Methamphetamine (meth or crystal meth) is a powerful stimulant drug that is extremely addictive. It chemically resembles amphetamine, a medication prescribed to people with narcolepsy (excessive sleepiness) and ADHD (attention deficit hyperactivity disorder). Meth is sold on the street in the form of glossy, bluish-white crystals called speed, ice, blue, or crystal meth.
People abuse methamphetamine by smoking, snorting, injecting, or swallowing the drug. The euphoric high produced by meth is rapid in onset but also fades quickly. This means users often abuse the drug in a “binge and crash” pattern. Some addicts continuously binge on methamphetamine (this is called a “run”) where they take the drug every few hours for many days, often giving up sleep and food. 1
Besides a range of short-term health effects, methamphetamine can lead to serious long-term health complications. Also, a meth user can overdose on the drug, leading to serious medical complications, even death.
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What does a Meth helpline do?
There are effective treatment options available for people who have become addicted to methamphetamine. If you or a loved one is struggling with meth abuse, calling our meth hotline can be your first step towards recovery.
A methamphetamine helpline is a toll-free telephone number where callers can obtain free information about meth abuse and addiction. Trained staff answer the calls and offer advice, guidance, and support to individuals and families struggling with meth addiction. Advisors can answer questions about treatment options and help you understand more about meth rehab facilities. If you suspect a loved one may be abusing methamphetamine, you can call to learn how to recognize the warning signs and symptoms.
Calls to our meth hotline are free and completely confidential. Most hotlines operate 24 hours a day, 7 days a week, including ouurs. You can remain anonymous if you don’t feel comfortable giving your name. The advisors at our hotline are helpful, knowledgeable, caring, and non-judgmental. A meth helpline is, therefore, a great first step and a continuing source of support for anyone with methamphetamine addiction.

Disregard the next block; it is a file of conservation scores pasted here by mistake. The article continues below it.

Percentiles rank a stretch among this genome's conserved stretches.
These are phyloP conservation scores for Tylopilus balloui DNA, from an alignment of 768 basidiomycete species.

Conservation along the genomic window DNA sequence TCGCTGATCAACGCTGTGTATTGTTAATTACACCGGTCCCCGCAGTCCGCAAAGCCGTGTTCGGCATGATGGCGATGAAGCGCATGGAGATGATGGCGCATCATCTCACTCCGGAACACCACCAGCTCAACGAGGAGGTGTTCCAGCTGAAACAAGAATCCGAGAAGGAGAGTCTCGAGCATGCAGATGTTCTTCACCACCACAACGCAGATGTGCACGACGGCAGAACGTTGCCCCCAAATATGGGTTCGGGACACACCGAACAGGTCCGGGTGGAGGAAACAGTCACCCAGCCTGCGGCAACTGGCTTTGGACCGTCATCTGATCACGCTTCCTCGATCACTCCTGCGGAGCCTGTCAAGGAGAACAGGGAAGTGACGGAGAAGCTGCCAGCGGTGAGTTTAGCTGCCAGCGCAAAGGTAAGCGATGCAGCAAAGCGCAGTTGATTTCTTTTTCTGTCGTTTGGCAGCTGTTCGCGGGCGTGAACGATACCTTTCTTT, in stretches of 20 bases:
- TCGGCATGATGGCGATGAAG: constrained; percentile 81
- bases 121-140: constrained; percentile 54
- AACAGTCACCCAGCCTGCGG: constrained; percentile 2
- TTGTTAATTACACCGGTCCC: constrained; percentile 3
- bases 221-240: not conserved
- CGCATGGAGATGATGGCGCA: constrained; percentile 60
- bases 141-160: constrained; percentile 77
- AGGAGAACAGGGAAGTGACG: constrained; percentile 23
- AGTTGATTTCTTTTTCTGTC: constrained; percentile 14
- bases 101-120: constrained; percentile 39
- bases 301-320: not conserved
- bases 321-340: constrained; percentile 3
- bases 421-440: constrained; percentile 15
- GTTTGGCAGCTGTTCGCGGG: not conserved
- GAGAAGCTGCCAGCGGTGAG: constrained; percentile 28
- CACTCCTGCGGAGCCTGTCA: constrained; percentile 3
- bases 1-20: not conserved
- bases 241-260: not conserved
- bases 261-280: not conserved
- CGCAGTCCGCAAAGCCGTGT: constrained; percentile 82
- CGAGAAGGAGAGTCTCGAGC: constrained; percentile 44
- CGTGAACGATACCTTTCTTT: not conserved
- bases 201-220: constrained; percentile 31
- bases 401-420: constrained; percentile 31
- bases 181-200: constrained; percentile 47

How Can a Methamphetamine Hotline Help Me?
Individuals and families struggling with meth addiction often have multiple questions on their minds. However, because of the stigma attached to substance abuse, it is not always possible to turn to the extended family or friends for help. Calling a helpline is like talking to a knowledgeable and helpful friend who can answer your questions and help you decide on the next step. Some of the information that a hotline can provide includes:
- Signs and symptoms of meth addiction
- Health effects of meth abuse
- Recognizing meth overdose
- Meth rehab programs in your area
- Insurance coverage for meth addiction treatment
- Access to resources and programs in your community
- Preventive strategies for parents of teenagers
If you or a loved one is abusing methamphetamine, do not hesitate to call a meth hotline to get answers to all your questions, free of cost, and in complete confidentiality.
Cost of Meth Addiction Treatment
Many people struggling with meth abuse are motivated to get help but are unsure whether they can afford rehab. The cost of meth addiction treatment varies from person to person and depends on various factors.
For those without insurance, intensive outpatient for 30 days may cost $3,000 – $10,000, while residential treatment costs in the range of $5,000 – $80,000.
Insurance: Most health insurance providers cover meth rehab at least partially. Call the National Drug Helpline on 1-844-289-0879 to learn more about insurance coverage for meth abuse.
Inpatient vs residential treatment: Residential programs are considerably more expensive than outpatient meth rehab. Call our helpline to get help identifying the type of treatment appropriate for you and get an estimate of the cost.
Free meth rehab: Government-funded meth rehab programs provide free or low-cost addiction treatment for deserving candidates.
Financial assistance: some rehab clinics offer financial assistance opportunities, including sliding scale payment, deferred payment plans, and scholarships.
Please note that hotlines cannot deal with emergencies. If you or a loved one is in a life-threatening or dangerous situation, such as a meth overdose, please call 911 or go to the closest emergency room.
The following national substance abuse hotlines can provide information and support in non-emergency situations:
National Drug Helpline: 1-844-289-0879
The National Drug Helpline provides methamphetamine support 24/7. Trained, helpful staff provide information about meth abuse and addiction without judgment or reprimand. On occasion, your call may not be answered due to staff shortage or high call volumes. Please try calling back at another time or call one of the other helplines listed below.
SAMHSA: 1-800-662-HELP (4357)
The Substance Abuse and Mental Health Services Administration (SAMHSA) is a United States government organization that provides extensive information and resources to individuals with meth addiction. The SAMHSA helpline offers referrals to meth rehabs in your area. The hotline operates 24/7 and operators are bilingual in English and Spanish.